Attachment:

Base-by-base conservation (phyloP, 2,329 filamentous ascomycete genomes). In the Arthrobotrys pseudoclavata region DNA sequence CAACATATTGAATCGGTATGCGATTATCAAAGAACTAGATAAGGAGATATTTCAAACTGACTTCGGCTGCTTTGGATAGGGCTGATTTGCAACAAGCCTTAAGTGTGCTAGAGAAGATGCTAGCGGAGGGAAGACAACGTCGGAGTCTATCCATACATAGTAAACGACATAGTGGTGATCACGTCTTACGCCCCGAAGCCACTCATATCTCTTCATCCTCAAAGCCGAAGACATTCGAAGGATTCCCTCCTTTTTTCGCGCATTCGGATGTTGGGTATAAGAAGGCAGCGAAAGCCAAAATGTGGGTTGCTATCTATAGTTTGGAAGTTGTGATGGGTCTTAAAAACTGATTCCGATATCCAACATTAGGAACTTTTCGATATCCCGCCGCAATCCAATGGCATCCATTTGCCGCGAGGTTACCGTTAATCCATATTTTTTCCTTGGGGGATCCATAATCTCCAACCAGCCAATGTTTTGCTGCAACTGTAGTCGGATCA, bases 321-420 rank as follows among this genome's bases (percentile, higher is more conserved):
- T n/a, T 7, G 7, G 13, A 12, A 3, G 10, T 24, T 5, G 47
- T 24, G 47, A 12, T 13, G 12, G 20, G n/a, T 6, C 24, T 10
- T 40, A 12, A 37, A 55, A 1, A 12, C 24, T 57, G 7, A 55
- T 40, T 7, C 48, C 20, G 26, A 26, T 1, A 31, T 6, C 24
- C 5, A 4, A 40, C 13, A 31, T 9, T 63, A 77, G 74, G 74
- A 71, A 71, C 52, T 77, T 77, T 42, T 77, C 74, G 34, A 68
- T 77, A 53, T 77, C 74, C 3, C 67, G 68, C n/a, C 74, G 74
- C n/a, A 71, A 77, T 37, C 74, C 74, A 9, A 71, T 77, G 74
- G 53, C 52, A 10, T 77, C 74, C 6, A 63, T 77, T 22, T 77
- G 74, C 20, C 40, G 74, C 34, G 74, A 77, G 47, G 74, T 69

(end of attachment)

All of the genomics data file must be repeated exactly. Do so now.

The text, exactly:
Base-by-base conservation (phyloP, 2,329 filamentous ascomycete genomes). In the Arthrobotrys pseudoclavata region DNA sequence CAACATATTGAATCGGTATGCGATTATCAAAGAACTAGATAAGGAGATATTTCAAACTGACTTCGGCTGCTTTGGATAGGGCTGATTTGCAACAAGCCTTAAGTGTGCTAGAGAAGATGCTAGCGGAGGGAAGACAACGTCGGAGTCTATCCATACATAGTAAACGACATAGTGGTGATCACGTCTTACGCCCCGAAGCCACTCATATCTCTTCATCCTCAAAGCCGAAGACATTCGAAGGATTCCCTCCTTTTTTCGCGCATTCGGATGTTGGGTATAAGAAGGCAGCGAAAGCCAAAATGTGGGTTGCTATCTATAGTTTGGAAGTTGTGATGGGTCTTAAAAACTGATTCCGATATCCAACATTAGGAACTTTTCGATATCCCGCCGCAATCCAATGGCATCCATTTGCCGCGAGGTTACCGTTAATCCATATTTTTTCCTTGGGGGATCCATAATCTCCAACCAGCCAATGTTTTGCTGCAACTGTAGTCGGATCA, bases 321-420 rank as follows among this genome's bases (percentile, higher is more conserved):
- T n/a, T 7, G 7, G 13, A 12, A 3, G 10, T 24, T 5, G 47
- T 24, G 47, A 12, T 13, G 12, G 20, G n/a, T 6, C 24, T 10
- T 40, A 12, A 37, A 55, A 1, A 12, C 24, T 57, G 7, A 55
- T 40, T 7, C 48, C 20, G 26, A 26, T 1, A 31, T 6, C 24
- C 5, A 4, A 40, C 13, A 31, T 9, T 63, A 77, G 74, G 74
- A 71, A 71, C 52, T 77, T 77, T 42, T 77, C 74, G 34, A 68
- T 77, A 53, T 77, C 74, C 3, C 67, G 68, C n/a, C 74, G 74
- C n/a, A 71, A 77, T 37, C 74, C 74, A 9, A 71, T 77, G 74
- G 53, C 52, A 10, T 77, C 74, C 6, A 63, T 77, T 22, T 77
- G 74, C 20, C 40, G 74, C 34, G 74, A 77, G 47, G 74, T 69